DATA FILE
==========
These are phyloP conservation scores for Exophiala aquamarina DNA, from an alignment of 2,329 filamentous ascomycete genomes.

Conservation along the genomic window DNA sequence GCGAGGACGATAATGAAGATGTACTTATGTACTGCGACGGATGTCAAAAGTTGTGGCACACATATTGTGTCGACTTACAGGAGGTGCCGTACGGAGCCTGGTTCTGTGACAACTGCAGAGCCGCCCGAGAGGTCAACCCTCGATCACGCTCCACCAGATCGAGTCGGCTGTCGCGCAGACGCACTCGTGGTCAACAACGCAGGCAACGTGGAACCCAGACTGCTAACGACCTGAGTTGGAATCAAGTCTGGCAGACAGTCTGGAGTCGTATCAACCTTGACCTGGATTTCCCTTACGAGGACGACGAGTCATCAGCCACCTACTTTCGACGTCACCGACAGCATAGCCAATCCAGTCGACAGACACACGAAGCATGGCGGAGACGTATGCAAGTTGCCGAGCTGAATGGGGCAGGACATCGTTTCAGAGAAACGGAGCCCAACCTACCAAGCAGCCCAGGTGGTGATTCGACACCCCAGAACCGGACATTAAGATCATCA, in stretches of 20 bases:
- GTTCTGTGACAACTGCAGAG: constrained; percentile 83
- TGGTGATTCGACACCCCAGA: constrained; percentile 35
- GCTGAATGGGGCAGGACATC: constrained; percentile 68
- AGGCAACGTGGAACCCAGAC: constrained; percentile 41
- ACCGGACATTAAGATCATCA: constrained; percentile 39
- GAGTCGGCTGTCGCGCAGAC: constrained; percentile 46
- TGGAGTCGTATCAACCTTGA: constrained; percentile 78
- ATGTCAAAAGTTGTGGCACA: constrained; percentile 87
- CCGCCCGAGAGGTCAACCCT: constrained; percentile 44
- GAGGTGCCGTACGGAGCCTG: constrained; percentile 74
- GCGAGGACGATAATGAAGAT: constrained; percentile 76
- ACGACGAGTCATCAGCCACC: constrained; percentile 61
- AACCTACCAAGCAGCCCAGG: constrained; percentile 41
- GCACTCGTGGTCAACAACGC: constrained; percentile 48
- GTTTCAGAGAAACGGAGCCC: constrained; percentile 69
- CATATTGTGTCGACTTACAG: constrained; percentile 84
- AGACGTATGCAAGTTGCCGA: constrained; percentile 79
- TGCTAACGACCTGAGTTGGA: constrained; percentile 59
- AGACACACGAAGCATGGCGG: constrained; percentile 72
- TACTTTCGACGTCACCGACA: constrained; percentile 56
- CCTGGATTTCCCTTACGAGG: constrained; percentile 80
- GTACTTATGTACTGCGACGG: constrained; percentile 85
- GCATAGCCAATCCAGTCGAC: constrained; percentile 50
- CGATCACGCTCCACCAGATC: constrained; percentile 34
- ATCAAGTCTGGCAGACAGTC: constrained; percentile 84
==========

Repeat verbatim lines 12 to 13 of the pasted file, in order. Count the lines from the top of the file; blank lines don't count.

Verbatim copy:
- GAGGTGCCGTACGGAGCCTG: constrained; percentile 74
- GCGAGGACGATAATGAAGAT: constrained; percentile 76